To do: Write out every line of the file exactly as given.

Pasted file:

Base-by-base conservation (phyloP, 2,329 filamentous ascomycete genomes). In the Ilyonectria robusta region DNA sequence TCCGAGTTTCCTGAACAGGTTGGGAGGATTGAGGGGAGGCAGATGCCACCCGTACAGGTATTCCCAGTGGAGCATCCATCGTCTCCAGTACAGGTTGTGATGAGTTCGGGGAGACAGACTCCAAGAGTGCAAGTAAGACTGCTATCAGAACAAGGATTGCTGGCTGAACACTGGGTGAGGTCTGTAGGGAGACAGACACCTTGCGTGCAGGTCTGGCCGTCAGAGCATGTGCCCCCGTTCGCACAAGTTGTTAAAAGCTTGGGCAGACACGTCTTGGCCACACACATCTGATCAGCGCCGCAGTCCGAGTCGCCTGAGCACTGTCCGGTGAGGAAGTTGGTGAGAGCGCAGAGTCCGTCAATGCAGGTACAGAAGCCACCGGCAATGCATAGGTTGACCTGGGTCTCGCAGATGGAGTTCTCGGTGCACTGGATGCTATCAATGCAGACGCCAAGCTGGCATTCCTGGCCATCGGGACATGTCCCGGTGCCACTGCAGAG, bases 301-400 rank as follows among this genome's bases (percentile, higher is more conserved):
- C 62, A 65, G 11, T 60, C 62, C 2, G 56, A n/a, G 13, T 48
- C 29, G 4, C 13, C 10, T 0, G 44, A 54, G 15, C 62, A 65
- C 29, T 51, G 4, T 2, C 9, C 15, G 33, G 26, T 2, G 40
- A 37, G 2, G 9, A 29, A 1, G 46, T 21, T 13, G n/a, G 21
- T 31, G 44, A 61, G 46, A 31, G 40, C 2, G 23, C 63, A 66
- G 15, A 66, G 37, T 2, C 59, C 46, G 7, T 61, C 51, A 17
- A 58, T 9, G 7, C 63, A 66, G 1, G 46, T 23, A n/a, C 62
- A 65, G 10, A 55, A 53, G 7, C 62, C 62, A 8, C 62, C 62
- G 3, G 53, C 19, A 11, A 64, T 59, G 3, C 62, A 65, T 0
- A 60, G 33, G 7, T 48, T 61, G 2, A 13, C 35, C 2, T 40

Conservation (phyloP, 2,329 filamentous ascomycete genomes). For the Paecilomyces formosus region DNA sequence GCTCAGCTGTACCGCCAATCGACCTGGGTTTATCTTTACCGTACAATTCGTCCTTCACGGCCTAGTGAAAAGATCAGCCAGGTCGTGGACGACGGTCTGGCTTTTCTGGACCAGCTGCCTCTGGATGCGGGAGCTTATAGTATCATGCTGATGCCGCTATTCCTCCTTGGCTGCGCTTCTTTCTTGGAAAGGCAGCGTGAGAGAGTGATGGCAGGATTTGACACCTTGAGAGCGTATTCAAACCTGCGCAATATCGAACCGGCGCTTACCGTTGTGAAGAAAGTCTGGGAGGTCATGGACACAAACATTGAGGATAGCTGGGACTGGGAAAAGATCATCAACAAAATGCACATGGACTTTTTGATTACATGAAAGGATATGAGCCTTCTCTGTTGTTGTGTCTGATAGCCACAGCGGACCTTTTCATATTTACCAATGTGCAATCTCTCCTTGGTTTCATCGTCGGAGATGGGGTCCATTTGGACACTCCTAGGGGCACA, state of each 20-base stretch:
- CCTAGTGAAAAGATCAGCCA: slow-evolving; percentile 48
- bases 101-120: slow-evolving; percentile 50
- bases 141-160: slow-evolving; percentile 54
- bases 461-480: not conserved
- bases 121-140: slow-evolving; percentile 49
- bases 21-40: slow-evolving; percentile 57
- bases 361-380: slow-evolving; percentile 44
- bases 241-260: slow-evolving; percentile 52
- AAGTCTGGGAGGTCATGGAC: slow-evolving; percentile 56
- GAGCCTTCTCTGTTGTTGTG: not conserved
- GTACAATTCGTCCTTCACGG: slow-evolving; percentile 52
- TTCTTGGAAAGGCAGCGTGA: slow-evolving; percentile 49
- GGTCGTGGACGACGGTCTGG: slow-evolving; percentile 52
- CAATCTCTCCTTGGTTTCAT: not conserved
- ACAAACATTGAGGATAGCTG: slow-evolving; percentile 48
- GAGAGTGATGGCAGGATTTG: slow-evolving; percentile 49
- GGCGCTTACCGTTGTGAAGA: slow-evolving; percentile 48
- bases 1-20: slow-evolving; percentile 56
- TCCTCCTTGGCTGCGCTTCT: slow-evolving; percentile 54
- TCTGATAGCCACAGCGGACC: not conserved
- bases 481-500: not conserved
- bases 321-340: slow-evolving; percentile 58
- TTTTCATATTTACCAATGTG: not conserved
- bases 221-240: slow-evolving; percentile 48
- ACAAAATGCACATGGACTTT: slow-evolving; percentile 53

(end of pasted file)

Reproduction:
Base-by-base conservation (phyloP, 2,329 filamentous ascomycete genomes). In the Ilyonectria robusta region DNA sequence TCCGAGTTTCCTGAACAGGTTGGGAGGATTGAGGGGAGGCAGATGCCACCCGTACAGGTATTCCCAGTGGAGCATCCATCGTCTCCAGTACAGGTTGTGATGAGTTCGGGGAGACAGACTCCAAGAGTGCAAGTAAGACTGCTATCAGAACAAGGATTGCTGGCTGAACACTGGGTGAGGTCTGTAGGGAGACAGACACCTTGCGTGCAGGTCTGGCCGTCAGAGCATGTGCCCCCGTTCGCACAAGTTGTTAAAAGCTTGGGCAGACACGTCTTGGCCACACACATCTGATCAGCGCCGCAGTCCGAGTCGCCTGAGCACTGTCCGGTGAGGAAGTTGGTGAGAGCGCAGAGTCCGTCAATGCAGGTACAGAAGCCACCGGCAATGCATAGGTTGACCTGGGTCTCGCAGATGGAGTTCTCGGTGCACTGGATGCTATCAATGCAGACGCCAAGCTGGCATTCCTGGCCATCGGGACATGTCCCGGTGCCACTGCAGAG, bases 301-400 rank as follows among this genome's bases (percentile, higher is more conserved):
- C 62, A 65, G 11, T 60, C 62, C 2, G 56, A n/a, G 13, T 48
- C 29, G 4, C 13, C 10, T 0, G 44, A 54, G 15, C 62, A 65
- C 29, T 51, G 4, T 2, C 9, C 15, G 33, G 26, T 2, G 40
- A 37, G 2, G 9, A 29, A 1, G 46, T 21, T 13, G n/a, G 21
- T 31, G 44, A 61, G 46, A 31, G 40, C 2, G 23, C 63, A 66
- G 15, A 66, G 37, T 2, C 59, C 46, G 7, T 61, C 51, A 17
- A 58, T 9, G 7, C 63, A 66, G 1, G 46, T 23, A n/a, C 62
- A 65, G 10, A 55, A 53, G 7, C 62, C 62, A 8, C 62, C 62
- G 3, G 53, C 19, A 11, A 64, T 59, G 3, C 62, A 65, T 0
- A 60, G 33, G 7, T 48, T 61, G 2, A 13, C 35, C 2, T 40

Conservation (phyloP, 2,329 filamentous ascomycete genomes). For the Paecilomyces formosus region DNA sequence GCTCAGCTGTACCGCCAATCGACCTGGGTTTATCTTTACCGTACAATTCGTCCTTCACGGCCTAGTGAAAAGATCAGCCAGGTCGTGGACGACGGTCTGGCTTTTCTGGACCAGCTGCCTCTGGATGCGGGAGCTTATAGTATCATGCTGATGCCGCTATTCCTCCTTGGCTGCGCTTCTTTCTTGGAAAGGCAGCGTGAGAGAGTGATGGCAGGATTTGACACCTTGAGAGCGTATTCAAACCTGCGCAATATCGAACCGGCGCTTACCGTTGTGAAGAAAGTCTGGGAGGTCATGGACACAAACATTGAGGATAGCTGGGACTGGGAAAAGATCATCAACAAAATGCACATGGACTTTTTGATTACATGAAAGGATATGAGCCTTCTCTGTTGTTGTGTCTGATAGCCACAGCGGACCTTTTCATATTTACCAATGTGCAATCTCTCCTTGGTTTCATCGTCGGAGATGGGGTCCATTTGGACACTCCTAGGGGCACA, state of each 20-base stretch:
- CCTAGTGAAAAGATCAGCCA: slow-evolving; percentile 48
- bases 101-120: slow-evolving; percentile 50
- bases 141-160: slow-evolving; percentile 54
- bases 461-480: not conserved
- bases 121-140: slow-evolving; percentile 49
- bases 21-40: slow-evolving; percentile 57
- bases 361-380: slow-evolving; percentile 44
- bases 241-260: slow-evolving; percentile 52
- AAGTCTGGGAGGTCATGGAC: slow-evolving; percentile 56
- GAGCCTTCTCTGTTGTTGTG: not conserved
- GTACAATTCGTCCTTCACGG: slow-evolving; percentile 52
- TTCTTGGAAAGGCAGCGTGA: slow-evolving; percentile 49
- GGTCGTGGACGACGGTCTGG: slow-evolving; percentile 52
- CAATCTCTCCTTGGTTTCAT: not conserved
- ACAAACATTGAGGATAGCTG: slow-evolving; percentile 48
- GAGAGTGATGGCAGGATTTG: slow-evolving; percentile 49
- GGCGCTTACCGTTGTGAAGA: slow-evolving; percentile 48
- bases 1-20: slow-evolving; percentile 56
- TCCTCCTTGGCTGCGCTTCT: slow-evolving; percentile 54
- TCTGATAGCCACAGCGGACC: not conserved
- bases 481-500: not conserved
- bases 321-340: slow-evolving; percentile 58
- TTTTCATATTTACCAATGTG: not conserved
- bases 221-240: slow-evolving; percentile 48
- ACAAAATGCACATGGACTTT: slow-evolving; percentile 53